Sanitary treatment cells are an essential component of wastewater treatment facilities, the town has 4 cells altogether that receive raw sewage. These specialized cells use anaerobic digestion to break down organic matter, including bacteria and other harmful pathogens, into simpler compounds. The process occurs in an oxygen-deprived environment, which allows anaerobic bacteria to thrive and consume the organic material present in the raw water. The result is a significant reduction in the amount of harmful bacteria and other pathogens in the wastewater, making it safer to discharge into the environment. The use of anaerobic cells is a highly effective and efficient method of treating raw water, and it plays a critical role in protecting public health and the environment. There is a saturation barrier area within these cells that keep the odours on the bottom.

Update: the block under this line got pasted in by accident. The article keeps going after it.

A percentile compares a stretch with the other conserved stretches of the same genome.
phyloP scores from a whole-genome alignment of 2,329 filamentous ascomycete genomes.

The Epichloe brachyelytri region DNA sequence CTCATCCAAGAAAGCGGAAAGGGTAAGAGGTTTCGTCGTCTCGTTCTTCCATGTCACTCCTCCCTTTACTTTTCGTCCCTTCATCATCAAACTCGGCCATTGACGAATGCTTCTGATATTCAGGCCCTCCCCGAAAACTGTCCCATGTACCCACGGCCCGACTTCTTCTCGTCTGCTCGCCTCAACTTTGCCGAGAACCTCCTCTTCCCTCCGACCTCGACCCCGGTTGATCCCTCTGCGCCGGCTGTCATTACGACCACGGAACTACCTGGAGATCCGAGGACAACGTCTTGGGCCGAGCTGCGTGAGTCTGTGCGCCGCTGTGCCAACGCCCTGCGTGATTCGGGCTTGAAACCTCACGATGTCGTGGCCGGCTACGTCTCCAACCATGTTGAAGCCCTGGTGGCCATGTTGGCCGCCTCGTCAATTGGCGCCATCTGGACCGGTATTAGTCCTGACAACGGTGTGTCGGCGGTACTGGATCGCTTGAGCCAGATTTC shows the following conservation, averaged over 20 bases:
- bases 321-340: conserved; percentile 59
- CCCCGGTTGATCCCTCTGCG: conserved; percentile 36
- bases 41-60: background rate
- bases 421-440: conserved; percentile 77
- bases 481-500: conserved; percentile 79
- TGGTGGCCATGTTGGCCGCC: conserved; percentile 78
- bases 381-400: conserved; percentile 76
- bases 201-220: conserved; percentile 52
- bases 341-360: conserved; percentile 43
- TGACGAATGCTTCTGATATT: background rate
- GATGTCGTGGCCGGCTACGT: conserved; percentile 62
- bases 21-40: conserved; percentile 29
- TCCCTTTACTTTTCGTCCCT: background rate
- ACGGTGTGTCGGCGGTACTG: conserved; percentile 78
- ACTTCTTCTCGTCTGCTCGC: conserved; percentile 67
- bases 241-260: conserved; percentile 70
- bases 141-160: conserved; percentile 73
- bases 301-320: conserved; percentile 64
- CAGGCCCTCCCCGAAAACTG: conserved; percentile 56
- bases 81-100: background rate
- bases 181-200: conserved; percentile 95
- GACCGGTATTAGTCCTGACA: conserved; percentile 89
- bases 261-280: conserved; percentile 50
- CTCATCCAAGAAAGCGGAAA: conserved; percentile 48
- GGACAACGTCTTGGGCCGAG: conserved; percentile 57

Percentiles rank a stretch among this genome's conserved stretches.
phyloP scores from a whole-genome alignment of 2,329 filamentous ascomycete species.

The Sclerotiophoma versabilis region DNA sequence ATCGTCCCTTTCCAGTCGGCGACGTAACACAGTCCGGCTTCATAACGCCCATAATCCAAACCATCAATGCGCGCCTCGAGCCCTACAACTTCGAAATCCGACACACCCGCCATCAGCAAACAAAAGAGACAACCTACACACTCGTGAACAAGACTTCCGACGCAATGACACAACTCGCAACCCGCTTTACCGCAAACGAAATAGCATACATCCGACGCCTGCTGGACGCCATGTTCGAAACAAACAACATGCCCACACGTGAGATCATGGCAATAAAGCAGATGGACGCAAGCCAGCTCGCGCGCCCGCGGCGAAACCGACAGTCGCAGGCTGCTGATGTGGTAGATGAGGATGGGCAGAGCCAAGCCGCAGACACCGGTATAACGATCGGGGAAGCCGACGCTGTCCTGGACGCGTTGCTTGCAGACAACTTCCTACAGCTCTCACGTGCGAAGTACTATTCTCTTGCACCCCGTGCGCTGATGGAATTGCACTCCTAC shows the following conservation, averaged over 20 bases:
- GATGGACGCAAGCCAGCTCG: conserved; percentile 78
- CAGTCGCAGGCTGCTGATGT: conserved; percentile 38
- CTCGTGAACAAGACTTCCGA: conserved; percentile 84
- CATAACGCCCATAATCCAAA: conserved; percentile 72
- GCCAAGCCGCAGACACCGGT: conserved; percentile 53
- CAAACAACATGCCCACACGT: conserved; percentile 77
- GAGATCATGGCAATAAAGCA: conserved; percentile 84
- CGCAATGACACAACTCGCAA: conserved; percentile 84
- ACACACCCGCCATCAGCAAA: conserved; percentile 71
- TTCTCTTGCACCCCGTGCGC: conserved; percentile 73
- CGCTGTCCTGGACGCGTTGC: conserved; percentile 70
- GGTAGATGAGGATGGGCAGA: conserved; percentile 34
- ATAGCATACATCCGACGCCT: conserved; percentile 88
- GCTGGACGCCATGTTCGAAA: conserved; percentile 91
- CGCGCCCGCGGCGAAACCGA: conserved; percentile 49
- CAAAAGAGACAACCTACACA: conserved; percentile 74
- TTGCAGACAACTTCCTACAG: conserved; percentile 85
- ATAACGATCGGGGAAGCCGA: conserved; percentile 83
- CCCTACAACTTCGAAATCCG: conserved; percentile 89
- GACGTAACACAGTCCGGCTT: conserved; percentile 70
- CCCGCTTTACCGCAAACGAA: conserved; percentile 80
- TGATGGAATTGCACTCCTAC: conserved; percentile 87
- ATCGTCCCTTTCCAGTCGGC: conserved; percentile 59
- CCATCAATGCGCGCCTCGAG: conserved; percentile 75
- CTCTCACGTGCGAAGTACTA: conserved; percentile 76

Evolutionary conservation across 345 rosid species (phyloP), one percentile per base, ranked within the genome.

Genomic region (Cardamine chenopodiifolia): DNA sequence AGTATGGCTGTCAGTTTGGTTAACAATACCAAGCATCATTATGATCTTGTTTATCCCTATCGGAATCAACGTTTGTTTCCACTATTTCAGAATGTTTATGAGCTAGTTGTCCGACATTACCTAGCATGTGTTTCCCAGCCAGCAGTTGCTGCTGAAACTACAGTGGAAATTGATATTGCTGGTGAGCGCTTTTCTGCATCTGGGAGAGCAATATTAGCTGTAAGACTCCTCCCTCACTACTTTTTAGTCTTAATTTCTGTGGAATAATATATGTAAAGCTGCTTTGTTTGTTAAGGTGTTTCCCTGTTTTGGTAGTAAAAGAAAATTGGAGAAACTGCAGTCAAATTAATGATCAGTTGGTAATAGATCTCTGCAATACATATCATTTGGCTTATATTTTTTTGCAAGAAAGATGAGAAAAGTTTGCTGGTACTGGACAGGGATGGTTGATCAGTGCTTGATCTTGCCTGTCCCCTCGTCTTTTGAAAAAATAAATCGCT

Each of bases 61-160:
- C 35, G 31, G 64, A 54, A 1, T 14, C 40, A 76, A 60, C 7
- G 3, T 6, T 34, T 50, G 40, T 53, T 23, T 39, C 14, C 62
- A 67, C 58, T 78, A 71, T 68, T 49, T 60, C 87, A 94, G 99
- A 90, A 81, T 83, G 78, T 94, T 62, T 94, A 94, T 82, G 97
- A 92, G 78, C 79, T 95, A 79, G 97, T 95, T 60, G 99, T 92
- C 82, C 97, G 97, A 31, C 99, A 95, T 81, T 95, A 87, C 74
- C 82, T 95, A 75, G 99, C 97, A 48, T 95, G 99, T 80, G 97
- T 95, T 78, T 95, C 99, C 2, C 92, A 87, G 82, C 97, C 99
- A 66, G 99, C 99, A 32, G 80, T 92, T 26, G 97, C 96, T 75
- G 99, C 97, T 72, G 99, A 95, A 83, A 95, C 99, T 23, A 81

The anaerobic cell works by creating an environment that is hostile to aerobic bacteria and other microorganisms, allowing anaerobic bacteria to dominate. This process results in the production of biogas, which is a mixture of methane and carbon dioxide. The biogas can be captured and used as an energy source, further increasing the efficiency of the treatment plant. Overall, the use of sanitary treatment cells is a crucial step in the process of treating raw water and protecting public health. It is a testament to the power of science and technology to solve complex problems and ensure a better future for us all.